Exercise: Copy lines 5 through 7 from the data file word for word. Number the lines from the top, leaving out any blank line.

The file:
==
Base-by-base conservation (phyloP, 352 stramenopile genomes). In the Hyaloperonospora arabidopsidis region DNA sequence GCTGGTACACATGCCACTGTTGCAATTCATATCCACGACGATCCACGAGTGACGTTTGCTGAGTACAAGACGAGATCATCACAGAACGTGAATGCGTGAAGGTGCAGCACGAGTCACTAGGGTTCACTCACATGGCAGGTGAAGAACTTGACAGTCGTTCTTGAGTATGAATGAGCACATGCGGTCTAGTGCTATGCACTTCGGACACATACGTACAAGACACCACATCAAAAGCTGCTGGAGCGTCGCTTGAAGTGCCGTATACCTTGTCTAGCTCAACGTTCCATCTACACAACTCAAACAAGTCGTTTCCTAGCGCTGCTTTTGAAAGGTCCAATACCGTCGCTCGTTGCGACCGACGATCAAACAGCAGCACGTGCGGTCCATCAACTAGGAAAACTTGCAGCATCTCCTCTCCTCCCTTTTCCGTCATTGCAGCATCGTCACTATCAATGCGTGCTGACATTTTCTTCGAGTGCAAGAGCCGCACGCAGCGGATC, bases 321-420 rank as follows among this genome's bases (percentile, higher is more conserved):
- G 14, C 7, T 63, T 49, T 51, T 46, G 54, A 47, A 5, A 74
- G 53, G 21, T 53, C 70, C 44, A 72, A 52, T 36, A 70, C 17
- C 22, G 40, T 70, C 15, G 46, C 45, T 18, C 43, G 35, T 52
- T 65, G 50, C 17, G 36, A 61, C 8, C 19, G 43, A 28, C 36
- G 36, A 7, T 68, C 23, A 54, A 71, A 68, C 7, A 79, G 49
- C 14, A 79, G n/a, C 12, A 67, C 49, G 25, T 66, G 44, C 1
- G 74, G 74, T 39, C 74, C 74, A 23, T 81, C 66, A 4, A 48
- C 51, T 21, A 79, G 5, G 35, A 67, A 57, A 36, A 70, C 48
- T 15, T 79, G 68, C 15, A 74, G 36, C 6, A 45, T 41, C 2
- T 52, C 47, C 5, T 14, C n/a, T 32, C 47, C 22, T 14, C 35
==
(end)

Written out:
- T 65, G 50, C 17, G 36, A 61, C 8, C 19, G 43, A 28, C 36
- G 36, A 7, T 68, C 23, A 54, A 71, A 68, C 7, A 79, G 49
- C 14, A 79, G n/a, C 12, A 67, C 49, G 25, T 66, G 44, C 1